There are two medications that have been quite successful treating opioid addicts. Methadone, which you have mentioned already, and a drug called 'Suboxone'. To answer your initial question about your son being old enough to begin taking methadone. His age will not be a barrier to participating in a program. He would need to find a methadone provider (his physician should helpful in this regard) and have his physician refer him to methadone clinic. He would begin taking the methadone by going to a local pharmacy which provides the methadone and after about a month he would get 'carries' which means that he would have enough supply at home to last him for the week. It is done this way for two reasons.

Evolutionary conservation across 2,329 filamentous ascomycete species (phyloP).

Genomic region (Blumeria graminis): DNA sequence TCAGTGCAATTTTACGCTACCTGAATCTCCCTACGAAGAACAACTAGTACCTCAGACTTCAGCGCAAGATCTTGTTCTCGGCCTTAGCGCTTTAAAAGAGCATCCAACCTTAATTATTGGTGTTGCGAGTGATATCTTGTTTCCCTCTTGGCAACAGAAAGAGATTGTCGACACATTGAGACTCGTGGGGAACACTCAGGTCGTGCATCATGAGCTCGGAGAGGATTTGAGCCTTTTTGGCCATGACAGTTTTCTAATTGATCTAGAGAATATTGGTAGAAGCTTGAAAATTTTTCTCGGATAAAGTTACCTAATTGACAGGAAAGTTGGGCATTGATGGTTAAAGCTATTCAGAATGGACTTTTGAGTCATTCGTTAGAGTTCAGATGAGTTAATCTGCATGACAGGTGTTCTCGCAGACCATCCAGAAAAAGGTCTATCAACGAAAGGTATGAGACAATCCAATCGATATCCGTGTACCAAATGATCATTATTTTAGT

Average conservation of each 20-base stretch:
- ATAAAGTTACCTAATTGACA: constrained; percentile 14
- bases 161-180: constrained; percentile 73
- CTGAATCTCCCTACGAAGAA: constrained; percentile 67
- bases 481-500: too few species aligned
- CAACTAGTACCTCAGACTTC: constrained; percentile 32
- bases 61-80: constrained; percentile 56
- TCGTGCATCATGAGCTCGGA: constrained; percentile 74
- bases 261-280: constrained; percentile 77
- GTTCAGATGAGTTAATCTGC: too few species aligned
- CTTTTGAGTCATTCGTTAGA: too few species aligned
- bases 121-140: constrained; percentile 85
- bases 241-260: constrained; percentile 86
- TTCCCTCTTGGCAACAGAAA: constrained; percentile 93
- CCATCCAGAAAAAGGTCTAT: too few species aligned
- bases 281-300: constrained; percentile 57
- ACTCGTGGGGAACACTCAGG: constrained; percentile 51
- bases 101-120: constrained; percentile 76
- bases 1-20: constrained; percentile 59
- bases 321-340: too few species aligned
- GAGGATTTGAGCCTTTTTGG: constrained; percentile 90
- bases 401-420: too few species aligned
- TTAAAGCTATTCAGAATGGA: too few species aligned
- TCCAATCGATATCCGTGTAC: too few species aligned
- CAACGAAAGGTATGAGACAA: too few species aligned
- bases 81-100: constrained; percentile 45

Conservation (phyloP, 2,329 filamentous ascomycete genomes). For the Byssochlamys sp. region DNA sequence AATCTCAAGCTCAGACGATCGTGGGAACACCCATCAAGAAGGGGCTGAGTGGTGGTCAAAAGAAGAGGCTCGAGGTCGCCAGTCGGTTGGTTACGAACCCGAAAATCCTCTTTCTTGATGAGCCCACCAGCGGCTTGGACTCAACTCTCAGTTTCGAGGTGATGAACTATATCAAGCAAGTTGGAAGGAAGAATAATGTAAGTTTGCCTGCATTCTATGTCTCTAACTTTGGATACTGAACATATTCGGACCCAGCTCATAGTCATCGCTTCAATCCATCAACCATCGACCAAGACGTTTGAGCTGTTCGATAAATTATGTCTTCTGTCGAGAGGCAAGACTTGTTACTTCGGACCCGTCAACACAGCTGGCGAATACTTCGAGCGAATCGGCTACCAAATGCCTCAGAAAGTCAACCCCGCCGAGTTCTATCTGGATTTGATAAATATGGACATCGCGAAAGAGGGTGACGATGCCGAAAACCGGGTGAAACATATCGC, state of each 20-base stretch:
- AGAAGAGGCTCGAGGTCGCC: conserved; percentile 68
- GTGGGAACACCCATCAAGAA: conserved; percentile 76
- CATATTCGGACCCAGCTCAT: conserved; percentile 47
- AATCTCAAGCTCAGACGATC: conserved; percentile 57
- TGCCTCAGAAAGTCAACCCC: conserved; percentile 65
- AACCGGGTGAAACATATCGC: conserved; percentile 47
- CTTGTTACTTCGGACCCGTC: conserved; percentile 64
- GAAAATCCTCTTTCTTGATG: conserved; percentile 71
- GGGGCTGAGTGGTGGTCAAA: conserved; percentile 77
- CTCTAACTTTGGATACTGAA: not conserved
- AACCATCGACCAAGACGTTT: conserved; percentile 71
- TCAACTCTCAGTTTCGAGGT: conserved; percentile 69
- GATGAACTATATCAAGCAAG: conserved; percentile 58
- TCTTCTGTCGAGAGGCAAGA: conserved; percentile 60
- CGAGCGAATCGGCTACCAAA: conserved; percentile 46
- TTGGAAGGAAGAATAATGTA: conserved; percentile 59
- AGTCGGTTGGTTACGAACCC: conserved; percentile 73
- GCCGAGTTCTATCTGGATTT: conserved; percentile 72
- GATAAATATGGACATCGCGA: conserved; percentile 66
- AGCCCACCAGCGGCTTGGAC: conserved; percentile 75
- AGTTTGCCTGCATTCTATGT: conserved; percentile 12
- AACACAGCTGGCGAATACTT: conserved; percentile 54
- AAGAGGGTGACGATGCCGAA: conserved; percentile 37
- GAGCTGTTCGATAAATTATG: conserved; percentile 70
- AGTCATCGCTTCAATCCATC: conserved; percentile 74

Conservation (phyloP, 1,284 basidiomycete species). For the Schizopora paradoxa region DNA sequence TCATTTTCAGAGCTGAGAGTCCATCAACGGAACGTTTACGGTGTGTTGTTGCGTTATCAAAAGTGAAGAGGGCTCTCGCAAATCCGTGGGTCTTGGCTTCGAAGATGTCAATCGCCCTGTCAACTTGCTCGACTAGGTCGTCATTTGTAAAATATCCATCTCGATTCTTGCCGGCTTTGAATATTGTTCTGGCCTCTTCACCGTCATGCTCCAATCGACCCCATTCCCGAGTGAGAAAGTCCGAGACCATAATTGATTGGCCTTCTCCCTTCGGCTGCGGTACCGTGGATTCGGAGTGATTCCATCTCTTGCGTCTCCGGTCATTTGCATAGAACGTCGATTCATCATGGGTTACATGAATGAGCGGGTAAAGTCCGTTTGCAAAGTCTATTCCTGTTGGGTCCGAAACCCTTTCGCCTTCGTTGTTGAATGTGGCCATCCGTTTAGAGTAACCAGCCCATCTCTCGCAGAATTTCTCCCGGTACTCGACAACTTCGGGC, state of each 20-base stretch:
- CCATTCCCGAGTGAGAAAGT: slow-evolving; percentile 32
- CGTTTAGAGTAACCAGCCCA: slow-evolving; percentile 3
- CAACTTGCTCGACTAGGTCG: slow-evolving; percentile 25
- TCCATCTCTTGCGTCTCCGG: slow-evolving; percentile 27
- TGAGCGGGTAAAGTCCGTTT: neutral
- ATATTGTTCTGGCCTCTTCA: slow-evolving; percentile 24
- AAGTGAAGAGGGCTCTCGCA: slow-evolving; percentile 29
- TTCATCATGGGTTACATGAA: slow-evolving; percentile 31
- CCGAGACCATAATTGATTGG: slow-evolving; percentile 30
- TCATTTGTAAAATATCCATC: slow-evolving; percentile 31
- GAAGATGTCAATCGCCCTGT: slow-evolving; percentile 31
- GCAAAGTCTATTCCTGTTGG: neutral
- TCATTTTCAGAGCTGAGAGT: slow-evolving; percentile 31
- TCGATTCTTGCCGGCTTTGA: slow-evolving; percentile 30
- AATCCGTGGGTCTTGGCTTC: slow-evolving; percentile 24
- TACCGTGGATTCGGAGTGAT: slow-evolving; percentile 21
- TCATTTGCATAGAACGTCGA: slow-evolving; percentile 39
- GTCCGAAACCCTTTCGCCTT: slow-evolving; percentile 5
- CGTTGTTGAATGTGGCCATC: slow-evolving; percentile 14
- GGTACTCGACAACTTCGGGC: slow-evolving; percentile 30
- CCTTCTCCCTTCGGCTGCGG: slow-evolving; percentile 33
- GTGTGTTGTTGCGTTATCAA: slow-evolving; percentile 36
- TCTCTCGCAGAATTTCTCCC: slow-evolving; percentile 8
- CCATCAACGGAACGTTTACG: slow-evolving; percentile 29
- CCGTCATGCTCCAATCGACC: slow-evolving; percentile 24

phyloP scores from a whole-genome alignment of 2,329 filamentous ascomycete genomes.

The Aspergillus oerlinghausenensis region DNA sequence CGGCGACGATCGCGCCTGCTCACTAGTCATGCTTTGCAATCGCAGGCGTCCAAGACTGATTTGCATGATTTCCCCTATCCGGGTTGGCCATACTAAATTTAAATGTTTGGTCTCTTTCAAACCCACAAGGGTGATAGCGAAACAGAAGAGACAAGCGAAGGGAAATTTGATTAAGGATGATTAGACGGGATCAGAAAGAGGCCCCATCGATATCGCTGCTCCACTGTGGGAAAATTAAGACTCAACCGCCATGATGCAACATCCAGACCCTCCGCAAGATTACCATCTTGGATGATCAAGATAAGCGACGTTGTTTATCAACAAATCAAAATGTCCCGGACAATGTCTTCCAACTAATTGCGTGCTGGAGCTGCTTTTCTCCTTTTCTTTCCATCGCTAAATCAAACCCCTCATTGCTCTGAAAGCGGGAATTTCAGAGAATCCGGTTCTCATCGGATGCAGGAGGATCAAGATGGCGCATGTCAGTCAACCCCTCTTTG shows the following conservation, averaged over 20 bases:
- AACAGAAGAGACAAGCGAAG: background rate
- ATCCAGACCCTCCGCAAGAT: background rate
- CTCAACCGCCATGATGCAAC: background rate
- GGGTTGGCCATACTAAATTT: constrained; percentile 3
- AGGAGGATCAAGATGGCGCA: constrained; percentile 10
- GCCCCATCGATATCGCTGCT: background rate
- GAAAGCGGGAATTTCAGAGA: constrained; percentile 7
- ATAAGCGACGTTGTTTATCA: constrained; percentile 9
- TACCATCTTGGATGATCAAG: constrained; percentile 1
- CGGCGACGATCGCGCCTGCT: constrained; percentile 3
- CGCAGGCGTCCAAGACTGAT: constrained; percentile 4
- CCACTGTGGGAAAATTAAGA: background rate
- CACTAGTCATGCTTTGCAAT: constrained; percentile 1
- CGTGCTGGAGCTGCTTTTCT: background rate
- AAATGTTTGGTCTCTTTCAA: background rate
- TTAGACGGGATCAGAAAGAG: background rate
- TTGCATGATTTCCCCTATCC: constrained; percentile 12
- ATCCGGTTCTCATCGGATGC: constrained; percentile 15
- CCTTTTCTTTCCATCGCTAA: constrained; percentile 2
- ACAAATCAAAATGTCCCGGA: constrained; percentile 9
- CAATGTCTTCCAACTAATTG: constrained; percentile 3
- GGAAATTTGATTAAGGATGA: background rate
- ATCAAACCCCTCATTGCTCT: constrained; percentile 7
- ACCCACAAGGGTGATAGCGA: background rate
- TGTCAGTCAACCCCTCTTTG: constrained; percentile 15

One: to build a trust level between the doctor and the client and for the methadone doctor to be certain that the addict is not using any other drugs. They are quite strict around this and non-compliance could easily result in being asked to leave the program. He could be asked to provide a urine sample to ensure any client reports are accurate.
Two: to monitor the efficacy of the dose and to make any changes deemed necessary. Once he is stable on the medication meaning he is able to function quite normally he would be allowed his carries. As with any medications there are usually some pros/cons to taking it and this is no different:
1. There can be a risk of becoming addicted to the Methadone but that problem is taken care of by weaning down off the Methadone in a systematic and monitored way so that any risk and discomfort are almost non existent.